By Giuliana Rancic
At age 33, my career was thriving, I had a wonderful partner, I was healthy – running six miles a day. I felt amazing. I felt strong. I certainly did not feel old. I still had plenty of time to have kids. Right?!
At age 33, I had no idea that hundreds of shots, multiple rounds of IVF, miscarriage and heartbreak would be in my future. I had no idea that I would become of one of the seven million Americans struggling to have a baby.
No one ever told me, “Oh, by the way, your eggs change when you reach a certain age.” I definitely had misconceptions about my fertility. In many ways, I felt blindsided.
Unfortunately, fertility is a topic that people don’t talk about – it makes them uncomfortable. There is still stigma and silence that is attached to fertility issues that is painful to the core. But the truth is, 1 in 8 couples in the U.S. are impacted by infertility, so it’s time we shift the cultural narrative by talking about it.
Now more than ever, this feels like the right time to normalize the conversation around fertility. Whether you’re a couple that has suffered a miscarriage, or you’re struggling to get pregnant and are seeking out fertility treatment, or you’re a single woman that’s frozen her eggs, these are all life experiences that we, as a society, should feel comfortable talking about.
So on that note, I want to kick off National Infertility Awareness week by having my friends at CCRM give you the facts. CCRM is where I was fortunate enough to have the IVF round that led to my wonderful six-year-old son, Duke. I am forever grateful to the incredible team I had at CCRM and love telling the world about them! Even if you’re undecided about having children someday, it’s important to educate yourself. Trust me, learning about fertility will help you in the long run.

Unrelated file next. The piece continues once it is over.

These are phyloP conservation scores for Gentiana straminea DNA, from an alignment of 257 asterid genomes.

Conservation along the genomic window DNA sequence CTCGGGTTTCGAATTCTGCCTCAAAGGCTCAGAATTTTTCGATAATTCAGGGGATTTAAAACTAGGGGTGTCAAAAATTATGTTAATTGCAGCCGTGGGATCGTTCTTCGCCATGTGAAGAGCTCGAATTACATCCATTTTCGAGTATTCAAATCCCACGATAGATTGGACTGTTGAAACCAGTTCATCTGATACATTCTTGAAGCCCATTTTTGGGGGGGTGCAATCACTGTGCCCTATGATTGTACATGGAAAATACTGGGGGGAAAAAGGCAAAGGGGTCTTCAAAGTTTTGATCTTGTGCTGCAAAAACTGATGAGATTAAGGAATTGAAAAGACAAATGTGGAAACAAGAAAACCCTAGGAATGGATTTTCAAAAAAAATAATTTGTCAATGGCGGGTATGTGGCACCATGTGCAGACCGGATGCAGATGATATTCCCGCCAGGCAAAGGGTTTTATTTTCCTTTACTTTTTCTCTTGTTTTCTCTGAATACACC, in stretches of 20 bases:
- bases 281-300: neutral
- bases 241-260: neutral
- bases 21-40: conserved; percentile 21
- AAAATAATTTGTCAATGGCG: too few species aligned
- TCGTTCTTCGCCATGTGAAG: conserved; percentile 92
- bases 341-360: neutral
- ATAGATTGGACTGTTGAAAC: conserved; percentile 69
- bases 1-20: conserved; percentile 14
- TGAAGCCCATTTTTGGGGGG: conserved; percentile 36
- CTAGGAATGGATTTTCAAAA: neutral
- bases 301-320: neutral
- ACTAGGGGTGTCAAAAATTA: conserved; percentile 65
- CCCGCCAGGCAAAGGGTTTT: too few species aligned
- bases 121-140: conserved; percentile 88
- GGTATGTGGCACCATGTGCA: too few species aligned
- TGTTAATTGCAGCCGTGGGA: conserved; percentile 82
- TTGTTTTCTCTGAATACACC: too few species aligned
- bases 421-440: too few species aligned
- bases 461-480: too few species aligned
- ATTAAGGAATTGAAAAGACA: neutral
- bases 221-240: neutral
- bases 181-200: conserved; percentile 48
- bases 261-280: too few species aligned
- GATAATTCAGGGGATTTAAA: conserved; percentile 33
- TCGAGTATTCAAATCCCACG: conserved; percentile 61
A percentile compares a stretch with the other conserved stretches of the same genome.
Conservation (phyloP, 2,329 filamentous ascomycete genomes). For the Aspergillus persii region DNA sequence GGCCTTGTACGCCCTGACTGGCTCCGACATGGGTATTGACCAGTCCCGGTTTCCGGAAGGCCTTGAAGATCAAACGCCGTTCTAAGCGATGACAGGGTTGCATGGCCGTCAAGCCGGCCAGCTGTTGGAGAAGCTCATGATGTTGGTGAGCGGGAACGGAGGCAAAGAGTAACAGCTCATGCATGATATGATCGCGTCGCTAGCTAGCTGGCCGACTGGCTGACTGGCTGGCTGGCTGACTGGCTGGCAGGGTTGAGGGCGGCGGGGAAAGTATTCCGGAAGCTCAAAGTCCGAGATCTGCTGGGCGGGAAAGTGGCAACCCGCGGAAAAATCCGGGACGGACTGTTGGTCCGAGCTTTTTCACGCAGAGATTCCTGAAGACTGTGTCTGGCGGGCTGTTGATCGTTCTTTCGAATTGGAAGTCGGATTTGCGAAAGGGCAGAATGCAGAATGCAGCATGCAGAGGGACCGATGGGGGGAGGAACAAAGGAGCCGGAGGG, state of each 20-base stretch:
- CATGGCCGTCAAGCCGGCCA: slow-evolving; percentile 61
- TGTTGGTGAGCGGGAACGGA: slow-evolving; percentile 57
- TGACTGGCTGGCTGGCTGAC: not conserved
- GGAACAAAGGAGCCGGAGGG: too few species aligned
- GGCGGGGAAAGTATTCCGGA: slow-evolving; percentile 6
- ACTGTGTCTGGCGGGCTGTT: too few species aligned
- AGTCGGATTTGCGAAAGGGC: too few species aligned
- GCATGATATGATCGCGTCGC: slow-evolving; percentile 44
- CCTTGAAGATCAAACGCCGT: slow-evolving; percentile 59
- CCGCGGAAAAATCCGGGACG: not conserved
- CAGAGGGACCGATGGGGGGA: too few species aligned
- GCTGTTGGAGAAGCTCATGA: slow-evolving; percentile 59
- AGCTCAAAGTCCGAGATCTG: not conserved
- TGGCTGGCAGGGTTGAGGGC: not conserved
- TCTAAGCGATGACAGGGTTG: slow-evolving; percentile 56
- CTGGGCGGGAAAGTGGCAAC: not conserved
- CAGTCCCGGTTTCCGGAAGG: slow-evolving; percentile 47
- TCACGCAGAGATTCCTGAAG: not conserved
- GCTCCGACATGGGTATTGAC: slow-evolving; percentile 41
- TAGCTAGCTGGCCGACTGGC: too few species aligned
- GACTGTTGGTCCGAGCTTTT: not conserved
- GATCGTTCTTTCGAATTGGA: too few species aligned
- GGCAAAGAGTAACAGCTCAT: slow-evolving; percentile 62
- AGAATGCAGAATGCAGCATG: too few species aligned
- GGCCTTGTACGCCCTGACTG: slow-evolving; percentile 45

What You Should Know About Your Fertility
(Courtesy of the fertility experts at CCRM)
1. The biological clock is real and it’s ticking faster than you think.
Most women are born with approximately 2 million eggs. By puberty, the total number of remaining eggs has already dropped to about 500,000 and the ovarian reserve will continue to decline with age. Women’s egg supply declines rapidly in the late 20s and 30s, and declines most notably after the age of 35. A healthy 40-year-old woman has a 5% chance of getting pregnant each menstrual cycle, compared to the 20% odds of a woman ten years younger.
In addition to the quantity, the quality of the eggs decreases with age, which increases your chance of miscarriage and the possibility of genetic abnormalities.
Women aren’t the only ones with a ticking biological clock. CCRM did a study on male fertility that found that sperm quality decreases around 40 years old.
2. Your choices matter.
Your lifestyle choices can have a significant impact on your fertility. For instance, if you’re a smoker, you may have a difficultly getting pregnant. Women who smoke are 60 percent more likely than nonsmokers to be infertile. Smoking has also been linked to early menopause, higher rates of miscarriage and sperm damage.
Alcohol can also affect fertility. An increase in ovulation disorders is associated with heavy drinking. For men, excessive alcohol consumption lowers testosterone levels and sperm quality and quantity in men. It can also reduce libido, and cause impotence.